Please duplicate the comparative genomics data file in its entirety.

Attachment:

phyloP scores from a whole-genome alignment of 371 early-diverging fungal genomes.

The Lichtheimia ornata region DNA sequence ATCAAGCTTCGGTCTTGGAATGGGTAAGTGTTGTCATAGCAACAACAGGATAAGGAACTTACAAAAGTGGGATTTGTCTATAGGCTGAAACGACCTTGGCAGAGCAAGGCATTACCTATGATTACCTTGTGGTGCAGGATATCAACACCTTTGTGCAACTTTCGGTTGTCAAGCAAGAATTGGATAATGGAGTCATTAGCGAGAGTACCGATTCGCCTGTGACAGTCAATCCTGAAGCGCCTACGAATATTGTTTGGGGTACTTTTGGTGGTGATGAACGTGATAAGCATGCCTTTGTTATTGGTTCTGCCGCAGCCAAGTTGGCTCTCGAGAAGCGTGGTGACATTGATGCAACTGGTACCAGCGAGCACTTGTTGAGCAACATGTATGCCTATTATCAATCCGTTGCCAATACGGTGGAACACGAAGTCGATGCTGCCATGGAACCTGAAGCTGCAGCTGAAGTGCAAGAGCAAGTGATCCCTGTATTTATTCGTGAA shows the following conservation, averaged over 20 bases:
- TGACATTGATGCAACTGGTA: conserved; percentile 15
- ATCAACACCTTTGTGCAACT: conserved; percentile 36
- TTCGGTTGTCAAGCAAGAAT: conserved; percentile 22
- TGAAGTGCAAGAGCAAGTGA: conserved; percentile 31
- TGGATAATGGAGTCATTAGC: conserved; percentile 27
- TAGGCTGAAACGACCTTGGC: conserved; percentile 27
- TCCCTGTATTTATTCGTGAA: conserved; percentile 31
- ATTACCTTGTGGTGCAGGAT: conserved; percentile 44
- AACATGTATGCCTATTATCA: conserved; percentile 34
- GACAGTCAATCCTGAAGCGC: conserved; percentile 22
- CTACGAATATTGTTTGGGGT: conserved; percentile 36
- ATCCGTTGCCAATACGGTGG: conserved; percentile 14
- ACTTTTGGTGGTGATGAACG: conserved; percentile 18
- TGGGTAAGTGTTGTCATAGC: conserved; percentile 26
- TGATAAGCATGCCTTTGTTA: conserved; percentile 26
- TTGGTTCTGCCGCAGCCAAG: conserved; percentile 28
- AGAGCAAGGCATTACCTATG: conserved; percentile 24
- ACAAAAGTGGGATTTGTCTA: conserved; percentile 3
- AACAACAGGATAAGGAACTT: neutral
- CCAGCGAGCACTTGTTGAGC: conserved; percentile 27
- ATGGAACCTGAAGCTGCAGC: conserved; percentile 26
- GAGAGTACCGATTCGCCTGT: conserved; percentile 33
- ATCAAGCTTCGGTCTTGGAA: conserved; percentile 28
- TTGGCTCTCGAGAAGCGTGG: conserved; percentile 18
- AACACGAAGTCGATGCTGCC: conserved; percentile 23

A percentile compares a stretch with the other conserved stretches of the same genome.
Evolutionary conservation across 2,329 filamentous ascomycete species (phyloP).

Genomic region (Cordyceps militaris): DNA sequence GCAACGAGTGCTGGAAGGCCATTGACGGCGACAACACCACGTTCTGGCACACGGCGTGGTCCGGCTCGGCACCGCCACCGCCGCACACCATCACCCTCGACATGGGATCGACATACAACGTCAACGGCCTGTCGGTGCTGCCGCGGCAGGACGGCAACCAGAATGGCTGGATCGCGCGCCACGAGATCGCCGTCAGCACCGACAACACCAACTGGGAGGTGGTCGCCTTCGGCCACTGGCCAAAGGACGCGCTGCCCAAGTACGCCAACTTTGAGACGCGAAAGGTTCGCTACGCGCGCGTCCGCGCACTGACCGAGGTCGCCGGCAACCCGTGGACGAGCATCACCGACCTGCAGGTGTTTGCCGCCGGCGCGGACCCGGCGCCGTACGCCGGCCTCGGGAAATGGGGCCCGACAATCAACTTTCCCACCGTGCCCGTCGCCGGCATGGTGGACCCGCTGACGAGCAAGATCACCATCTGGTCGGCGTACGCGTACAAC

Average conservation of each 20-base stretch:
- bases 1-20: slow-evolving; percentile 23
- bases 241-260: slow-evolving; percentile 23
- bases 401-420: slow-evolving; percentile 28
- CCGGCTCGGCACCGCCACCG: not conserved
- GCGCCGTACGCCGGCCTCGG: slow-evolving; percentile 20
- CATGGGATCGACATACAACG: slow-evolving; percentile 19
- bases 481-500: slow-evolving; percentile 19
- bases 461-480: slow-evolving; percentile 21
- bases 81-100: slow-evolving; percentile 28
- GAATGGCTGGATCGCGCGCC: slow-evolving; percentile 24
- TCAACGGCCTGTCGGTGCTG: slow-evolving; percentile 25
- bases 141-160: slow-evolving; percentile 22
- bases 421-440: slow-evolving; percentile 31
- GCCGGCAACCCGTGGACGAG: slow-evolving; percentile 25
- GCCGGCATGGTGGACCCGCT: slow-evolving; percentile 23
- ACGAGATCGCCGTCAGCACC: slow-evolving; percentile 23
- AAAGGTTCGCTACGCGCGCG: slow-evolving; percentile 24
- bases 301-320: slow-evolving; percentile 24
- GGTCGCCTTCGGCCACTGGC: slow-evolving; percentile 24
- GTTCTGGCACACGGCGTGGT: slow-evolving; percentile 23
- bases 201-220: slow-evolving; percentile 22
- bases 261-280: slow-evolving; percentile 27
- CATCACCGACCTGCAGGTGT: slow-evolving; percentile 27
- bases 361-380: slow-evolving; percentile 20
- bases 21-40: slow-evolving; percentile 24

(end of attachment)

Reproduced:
phyloP scores from a whole-genome alignment of 371 early-diverging fungal genomes.

The Lichtheimia ornata region DNA sequence ATCAAGCTTCGGTCTTGGAATGGGTAAGTGTTGTCATAGCAACAACAGGATAAGGAACTTACAAAAGTGGGATTTGTCTATAGGCTGAAACGACCTTGGCAGAGCAAGGCATTACCTATGATTACCTTGTGGTGCAGGATATCAACACCTTTGTGCAACTTTCGGTTGTCAAGCAAGAATTGGATAATGGAGTCATTAGCGAGAGTACCGATTCGCCTGTGACAGTCAATCCTGAAGCGCCTACGAATATTGTTTGGGGTACTTTTGGTGGTGATGAACGTGATAAGCATGCCTTTGTTATTGGTTCTGCCGCAGCCAAGTTGGCTCTCGAGAAGCGTGGTGACATTGATGCAACTGGTACCAGCGAGCACTTGTTGAGCAACATGTATGCCTATTATCAATCCGTTGCCAATACGGTGGAACACGAAGTCGATGCTGCCATGGAACCTGAAGCTGCAGCTGAAGTGCAAGAGCAAGTGATCCCTGTATTTATTCGTGAA shows the following conservation, averaged over 20 bases:
- TGACATTGATGCAACTGGTA: conserved; percentile 15
- ATCAACACCTTTGTGCAACT: conserved; percentile 36
- TTCGGTTGTCAAGCAAGAAT: conserved; percentile 22
- TGAAGTGCAAGAGCAAGTGA: conserved; percentile 31
- TGGATAATGGAGTCATTAGC: conserved; percentile 27
- TAGGCTGAAACGACCTTGGC: conserved; percentile 27
- TCCCTGTATTTATTCGTGAA: conserved; percentile 31
- ATTACCTTGTGGTGCAGGAT: conserved; percentile 44
- AACATGTATGCCTATTATCA: conserved; percentile 34
- GACAGTCAATCCTGAAGCGC: conserved; percentile 22
- CTACGAATATTGTTTGGGGT: conserved; percentile 36
- ATCCGTTGCCAATACGGTGG: conserved; percentile 14
- ACTTTTGGTGGTGATGAACG: conserved; percentile 18
- TGGGTAAGTGTTGTCATAGC: conserved; percentile 26
- TGATAAGCATGCCTTTGTTA: conserved; percentile 26
- TTGGTTCTGCCGCAGCCAAG: conserved; percentile 28
- AGAGCAAGGCATTACCTATG: conserved; percentile 24
- ACAAAAGTGGGATTTGTCTA: conserved; percentile 3
- AACAACAGGATAAGGAACTT: neutral
- CCAGCGAGCACTTGTTGAGC: conserved; percentile 27
- ATGGAACCTGAAGCTGCAGC: conserved; percentile 26
- GAGAGTACCGATTCGCCTGT: conserved; percentile 33
- ATCAAGCTTCGGTCTTGGAA: conserved; percentile 28
- TTGGCTCTCGAGAAGCGTGG: conserved; percentile 18
- AACACGAAGTCGATGCTGCC: conserved; percentile 23

A percentile compares a stretch with the other conserved stretches of the same genome.
Evolutionary conservation across 2,329 filamentous ascomycete species (phyloP).

Genomic region (Cordyceps militaris): DNA sequence GCAACGAGTGCTGGAAGGCCATTGACGGCGACAACACCACGTTCTGGCACACGGCGTGGTCCGGCTCGGCACCGCCACCGCCGCACACCATCACCCTCGACATGGGATCGACATACAACGTCAACGGCCTGTCGGTGCTGCCGCGGCAGGACGGCAACCAGAATGGCTGGATCGCGCGCCACGAGATCGCCGTCAGCACCGACAACACCAACTGGGAGGTGGTCGCCTTCGGCCACTGGCCAAAGGACGCGCTGCCCAAGTACGCCAACTTTGAGACGCGAAAGGTTCGCTACGCGCGCGTCCGCGCACTGACCGAGGTCGCCGGCAACCCGTGGACGAGCATCACCGACCTGCAGGTGTTTGCCGCCGGCGCGGACCCGGCGCCGTACGCCGGCCTCGGGAAATGGGGCCCGACAATCAACTTTCCCACCGTGCCCGTCGCCGGCATGGTGGACCCGCTGACGAGCAAGATCACCATCTGGTCGGCGTACGCGTACAAC

Average conservation of each 20-base stretch:
- bases 1-20: slow-evolving; percentile 23
- bases 241-260: slow-evolving; percentile 23
- bases 401-420: slow-evolving; percentile 28
- CCGGCTCGGCACCGCCACCG: not conserved
- GCGCCGTACGCCGGCCTCGG: slow-evolving; percentile 20
- CATGGGATCGACATACAACG: slow-evolving; percentile 19
- bases 481-500: slow-evolving; percentile 19
- bases 461-480: slow-evolving; percentile 21
- bases 81-100: slow-evolving; percentile 28
- GAATGGCTGGATCGCGCGCC: slow-evolving; percentile 24
- TCAACGGCCTGTCGGTGCTG: slow-evolving; percentile 25
- bases 141-160: slow-evolving; percentile 22
- bases 421-440: slow-evolving; percentile 31
- GCCGGCAACCCGTGGACGAG: slow-evolving; percentile 25
- GCCGGCATGGTGGACCCGCT: slow-evolving; percentile 23
- ACGAGATCGCCGTCAGCACC: slow-evolving; percentile 23
- AAAGGTTCGCTACGCGCGCG: slow-evolving; percentile 24
- bases 301-320: slow-evolving; percentile 24
- GGTCGCCTTCGGCCACTGGC: slow-evolving; percentile 24
- GTTCTGGCACACGGCGTGGT: slow-evolving; percentile 23
- bases 201-220: slow-evolving; percentile 22
- bases 261-280: slow-evolving; percentile 27
- CATCACCGACCTGCAGGTGT: slow-evolving; percentile 27
- bases 361-380: slow-evolving; percentile 20
- bases 21-40: slow-evolving; percentile 24